Russia's Economic Czar: A "Pessimistic Realist"


It's not easy being President Vladimir V. Putin's top economic adviser these days. That's especially true if you're an ardent free marketer in a state where entrenched bureaucratic interests still prevail. For Kremlin aide Andrei Illarionov, the maverick liberal economist who was the first to sound the alarm about Russia's impending August, 1998, crash and who now has the President's ear on all things economic, there's only one way to do this job: adopt the attitude of a "pessimisticheski realist," or pessimistic realist.

There's certainly not much optimism about Russia's economic outlook at the moment: A brief boomlet last year of 7.7% annual growth is petering out fast. The Russian ruble is getting stronger, eroding the economic advantages enjoyed by local producers after the August, 1998, devaluation. What to do? Recently, BusinessWeek Moscow Bureau Chief Paul Starobin and Correspondent Catherine Belton met with the weary Illarionov in his Kremlin office to hear his views on how Russia's economic woes should be tackled. Following are edited excerpts from their conversation:

Q: Russia's economic growth is slowing. Do you think the government has been moving too slowly to implement liberalization reforms and to stimulate growth?

A: This is always a concern. Some people say we are moving too fast, the others say we are moving too slow. I say, are we moving at all? Actually there is some movement now for reform. It's much better if we are moving slowly in the right direction than if we are moving fast in the wrong direction toward greater state regulation.

That's why we see the President following a particular style. He is not a person who is trying to do lots of things all at once and isn't finishing any of them. He has taken two or three issues and is trying to follow them consistently. I think this is a style of behavior that attracts respect. And it's something that can only be efficient.

Q: Will the economic slowdown push the government into taking more action?

A: Crises are conducive for economic reform. A good time in terms of getting rent from the outside world is a bad time for economic reforms. This rent is produced outside our economy and comes into the country either in the form of IMF credits, World Bank credits, or bilateral credits -- or in the form of portfolio investments or any other additional revenues from exports of raw materials and fuel and energy. These rents can produce only harm both in the short term and in the longer term. They are corrupting the authorities and are undermining their ability to conduct necessary reforms.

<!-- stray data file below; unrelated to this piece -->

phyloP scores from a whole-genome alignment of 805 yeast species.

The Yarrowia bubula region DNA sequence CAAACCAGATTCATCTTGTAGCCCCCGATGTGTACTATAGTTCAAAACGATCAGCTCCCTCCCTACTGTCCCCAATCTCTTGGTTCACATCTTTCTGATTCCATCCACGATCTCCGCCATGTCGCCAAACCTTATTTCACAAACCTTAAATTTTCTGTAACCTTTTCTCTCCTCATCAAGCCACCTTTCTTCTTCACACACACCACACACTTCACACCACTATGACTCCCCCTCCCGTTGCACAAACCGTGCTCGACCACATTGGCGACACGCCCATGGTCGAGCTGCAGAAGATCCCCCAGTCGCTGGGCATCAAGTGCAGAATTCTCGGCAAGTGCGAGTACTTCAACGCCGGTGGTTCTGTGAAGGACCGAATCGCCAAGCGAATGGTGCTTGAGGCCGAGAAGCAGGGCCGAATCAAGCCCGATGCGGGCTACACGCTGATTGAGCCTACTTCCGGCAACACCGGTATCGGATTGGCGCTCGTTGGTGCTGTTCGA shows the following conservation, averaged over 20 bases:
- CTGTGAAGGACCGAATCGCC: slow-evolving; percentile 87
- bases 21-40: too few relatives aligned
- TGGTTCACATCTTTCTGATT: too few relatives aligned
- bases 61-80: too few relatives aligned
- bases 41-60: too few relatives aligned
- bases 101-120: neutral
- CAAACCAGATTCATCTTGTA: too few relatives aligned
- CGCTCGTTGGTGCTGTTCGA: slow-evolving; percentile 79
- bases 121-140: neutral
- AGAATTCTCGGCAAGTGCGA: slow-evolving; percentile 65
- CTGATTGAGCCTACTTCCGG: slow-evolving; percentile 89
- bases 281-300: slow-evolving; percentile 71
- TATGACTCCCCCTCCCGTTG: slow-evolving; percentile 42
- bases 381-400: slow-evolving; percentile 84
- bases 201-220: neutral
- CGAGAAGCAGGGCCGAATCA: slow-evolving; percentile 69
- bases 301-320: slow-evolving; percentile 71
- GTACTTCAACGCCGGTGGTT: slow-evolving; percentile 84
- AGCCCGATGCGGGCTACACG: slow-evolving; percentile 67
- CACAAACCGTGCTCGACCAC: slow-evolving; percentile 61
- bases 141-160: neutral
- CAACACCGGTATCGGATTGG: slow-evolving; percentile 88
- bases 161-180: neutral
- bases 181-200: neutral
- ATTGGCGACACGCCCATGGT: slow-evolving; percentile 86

The best reforms -- and this is not just Russian experience, but world experience -- are implemented when countries are at the bottom of a crisis. Like any other normal person, I would be glad to avoid such a strong recipe for reform...but in world history, we do not see many examples of successful economic reforms without a preceding crisis.

Q: Are we near that point?

A: We are not moving toward some kind of full-scale crisis. I don't think so. But I do believe we are heading toward a gradual slowdown in economic growth. This will depend on the political feeling in the country, on the political consensus of the authorities. The main issue is, what kind of price would society and the political elite be willing to pay to get reforms done? But there is no ready answer on that, at least so far.

Q: What should be the priorities for reforming the Russian economy?

A: For me, the crucial issue is not reform per se but to make an attempt to deal with the structural peculiarity of the Russian economy, which is still dominated by raw materials and fuel exporters.

Q: How?

A: Royalty taxes on oil, gas, and metal producers could be used to create a stabilization fund to shield the economy from downturns on world markets.

Q: You have warned that economic growth this year could grind to a halt if policy changes are not enacted. Is this still a fear?

A: The most important factor for Russia's further economic growth is the real exchange rate. Over the last two years and the first three months of this year, the real appreciation of the ruble against the euro and other currencies of foreign countries that trade with Russia was at least 25%. This figure is approximately half the comparative advantage that the Russian economy gained from the August, 1998, devaluation. That's why one more year of such policy will put us in the same boat as we were in July, 1998 -- just before we jumped into the crisis. The political question is, do we need to repeat the experience we had then or can we avoid it?

Q: How could this be avoided?

A: The monetary instruments at the disposal of the central bank are not able to deal with the ruble appreciation. Russia has a positive trade balance of 24%, but once capital flight and payment of debts are taken into account, that leaves an overhang in the balance of payments of 8% that is driving the value of the ruble up. It is only possible to solve this problem with the budget. A positive budget balance of 8% of GDP would have to be created by increasing revenues and cutting spending.


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